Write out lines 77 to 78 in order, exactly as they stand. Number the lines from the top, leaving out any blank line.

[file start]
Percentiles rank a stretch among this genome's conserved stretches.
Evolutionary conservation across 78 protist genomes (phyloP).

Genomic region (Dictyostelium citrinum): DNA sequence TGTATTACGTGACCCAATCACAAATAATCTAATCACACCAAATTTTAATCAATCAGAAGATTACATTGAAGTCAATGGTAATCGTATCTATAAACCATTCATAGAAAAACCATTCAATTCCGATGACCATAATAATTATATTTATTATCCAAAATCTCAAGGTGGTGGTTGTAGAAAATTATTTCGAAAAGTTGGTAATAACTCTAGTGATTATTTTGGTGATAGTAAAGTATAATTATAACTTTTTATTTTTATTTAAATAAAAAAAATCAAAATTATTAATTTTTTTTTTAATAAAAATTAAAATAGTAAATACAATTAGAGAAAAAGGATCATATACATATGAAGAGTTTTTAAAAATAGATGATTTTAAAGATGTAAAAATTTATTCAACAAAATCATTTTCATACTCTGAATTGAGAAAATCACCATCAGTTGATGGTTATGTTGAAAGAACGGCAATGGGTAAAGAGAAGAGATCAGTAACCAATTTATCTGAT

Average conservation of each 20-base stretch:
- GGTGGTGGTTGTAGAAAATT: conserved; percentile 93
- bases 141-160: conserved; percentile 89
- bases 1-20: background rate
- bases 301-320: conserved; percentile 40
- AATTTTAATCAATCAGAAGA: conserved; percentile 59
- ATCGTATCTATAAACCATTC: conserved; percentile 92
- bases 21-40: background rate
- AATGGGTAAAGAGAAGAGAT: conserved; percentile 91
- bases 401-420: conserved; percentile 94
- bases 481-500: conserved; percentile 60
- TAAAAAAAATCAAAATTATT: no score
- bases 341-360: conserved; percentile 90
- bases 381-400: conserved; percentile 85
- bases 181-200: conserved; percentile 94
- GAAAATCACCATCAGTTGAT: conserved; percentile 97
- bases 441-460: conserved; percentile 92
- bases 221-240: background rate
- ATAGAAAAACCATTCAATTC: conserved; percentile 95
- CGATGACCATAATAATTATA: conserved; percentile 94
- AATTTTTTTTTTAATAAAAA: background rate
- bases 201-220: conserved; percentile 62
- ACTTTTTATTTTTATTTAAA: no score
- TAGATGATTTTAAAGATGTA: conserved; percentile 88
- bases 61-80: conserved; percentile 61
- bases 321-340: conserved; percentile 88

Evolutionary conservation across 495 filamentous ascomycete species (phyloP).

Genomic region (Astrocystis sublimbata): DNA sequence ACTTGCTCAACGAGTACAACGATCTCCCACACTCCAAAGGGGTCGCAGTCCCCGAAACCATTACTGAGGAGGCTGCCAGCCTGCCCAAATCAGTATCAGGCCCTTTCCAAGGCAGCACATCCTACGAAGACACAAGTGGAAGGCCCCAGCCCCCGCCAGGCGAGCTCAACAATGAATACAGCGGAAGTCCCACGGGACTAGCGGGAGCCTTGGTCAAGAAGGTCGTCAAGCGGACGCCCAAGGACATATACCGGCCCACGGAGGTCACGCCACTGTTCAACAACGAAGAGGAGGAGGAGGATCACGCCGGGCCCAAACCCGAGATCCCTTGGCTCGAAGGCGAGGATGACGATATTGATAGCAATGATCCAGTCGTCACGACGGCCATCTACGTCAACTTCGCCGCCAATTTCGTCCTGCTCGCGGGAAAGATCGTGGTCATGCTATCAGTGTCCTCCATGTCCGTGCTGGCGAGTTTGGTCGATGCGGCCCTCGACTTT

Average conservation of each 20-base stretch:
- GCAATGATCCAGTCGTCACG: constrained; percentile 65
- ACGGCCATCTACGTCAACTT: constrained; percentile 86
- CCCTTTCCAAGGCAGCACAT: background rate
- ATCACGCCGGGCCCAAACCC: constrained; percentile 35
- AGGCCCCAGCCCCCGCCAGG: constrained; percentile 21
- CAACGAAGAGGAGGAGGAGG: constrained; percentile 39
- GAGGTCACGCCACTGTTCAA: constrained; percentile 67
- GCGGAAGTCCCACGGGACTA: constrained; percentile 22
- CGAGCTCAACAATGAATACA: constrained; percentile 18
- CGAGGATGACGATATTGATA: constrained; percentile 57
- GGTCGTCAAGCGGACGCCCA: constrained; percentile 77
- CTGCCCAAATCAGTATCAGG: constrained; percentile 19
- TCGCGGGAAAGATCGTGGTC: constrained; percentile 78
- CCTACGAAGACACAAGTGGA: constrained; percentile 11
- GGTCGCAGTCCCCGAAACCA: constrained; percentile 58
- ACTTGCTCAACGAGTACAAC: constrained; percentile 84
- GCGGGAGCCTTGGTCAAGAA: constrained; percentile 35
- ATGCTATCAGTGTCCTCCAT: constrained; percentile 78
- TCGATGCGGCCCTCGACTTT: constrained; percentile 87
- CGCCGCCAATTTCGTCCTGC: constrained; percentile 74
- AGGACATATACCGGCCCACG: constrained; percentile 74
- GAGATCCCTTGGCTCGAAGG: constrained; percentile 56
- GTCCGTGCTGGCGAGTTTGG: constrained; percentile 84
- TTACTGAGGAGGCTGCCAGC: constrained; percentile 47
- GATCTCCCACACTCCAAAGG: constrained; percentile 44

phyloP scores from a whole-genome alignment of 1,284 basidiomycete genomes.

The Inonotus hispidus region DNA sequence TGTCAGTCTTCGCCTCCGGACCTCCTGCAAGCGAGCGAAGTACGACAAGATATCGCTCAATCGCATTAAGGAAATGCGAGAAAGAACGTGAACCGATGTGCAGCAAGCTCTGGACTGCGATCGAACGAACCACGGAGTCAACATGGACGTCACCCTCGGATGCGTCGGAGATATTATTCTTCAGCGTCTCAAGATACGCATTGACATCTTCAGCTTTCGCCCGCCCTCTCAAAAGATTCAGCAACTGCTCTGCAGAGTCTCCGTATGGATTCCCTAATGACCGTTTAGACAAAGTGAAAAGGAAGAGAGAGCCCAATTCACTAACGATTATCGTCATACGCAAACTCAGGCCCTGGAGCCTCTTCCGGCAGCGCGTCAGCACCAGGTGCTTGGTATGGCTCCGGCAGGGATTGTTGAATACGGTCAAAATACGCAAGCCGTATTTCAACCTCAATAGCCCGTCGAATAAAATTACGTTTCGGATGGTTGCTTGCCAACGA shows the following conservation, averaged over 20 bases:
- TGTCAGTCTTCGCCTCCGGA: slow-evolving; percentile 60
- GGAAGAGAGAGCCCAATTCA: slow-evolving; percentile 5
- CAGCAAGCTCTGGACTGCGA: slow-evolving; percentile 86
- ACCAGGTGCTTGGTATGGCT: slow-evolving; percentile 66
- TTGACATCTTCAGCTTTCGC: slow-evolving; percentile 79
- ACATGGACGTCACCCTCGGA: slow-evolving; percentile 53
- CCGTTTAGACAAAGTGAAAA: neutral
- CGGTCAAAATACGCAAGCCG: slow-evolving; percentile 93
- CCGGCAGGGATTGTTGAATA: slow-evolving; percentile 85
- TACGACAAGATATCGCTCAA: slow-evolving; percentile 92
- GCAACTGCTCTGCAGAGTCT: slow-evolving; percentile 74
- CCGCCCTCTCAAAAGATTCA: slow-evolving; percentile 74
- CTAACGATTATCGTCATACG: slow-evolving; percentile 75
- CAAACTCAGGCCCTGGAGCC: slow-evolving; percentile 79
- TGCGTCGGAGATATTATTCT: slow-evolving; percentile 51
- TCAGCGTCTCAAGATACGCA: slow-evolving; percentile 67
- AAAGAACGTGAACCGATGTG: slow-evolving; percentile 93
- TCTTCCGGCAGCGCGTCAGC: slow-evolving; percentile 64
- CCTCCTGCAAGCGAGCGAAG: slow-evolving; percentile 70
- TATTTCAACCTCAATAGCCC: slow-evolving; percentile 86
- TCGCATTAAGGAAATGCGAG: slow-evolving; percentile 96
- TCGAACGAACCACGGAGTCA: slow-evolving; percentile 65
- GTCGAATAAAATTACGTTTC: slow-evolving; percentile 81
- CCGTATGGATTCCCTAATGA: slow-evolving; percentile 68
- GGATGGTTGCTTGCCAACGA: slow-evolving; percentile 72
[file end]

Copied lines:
- TCTTCCGGCAGCGCGTCAGC: slow-evolving; percentile 64
- CCTCCTGCAAGCGAGCGAAG: slow-evolving; percentile 70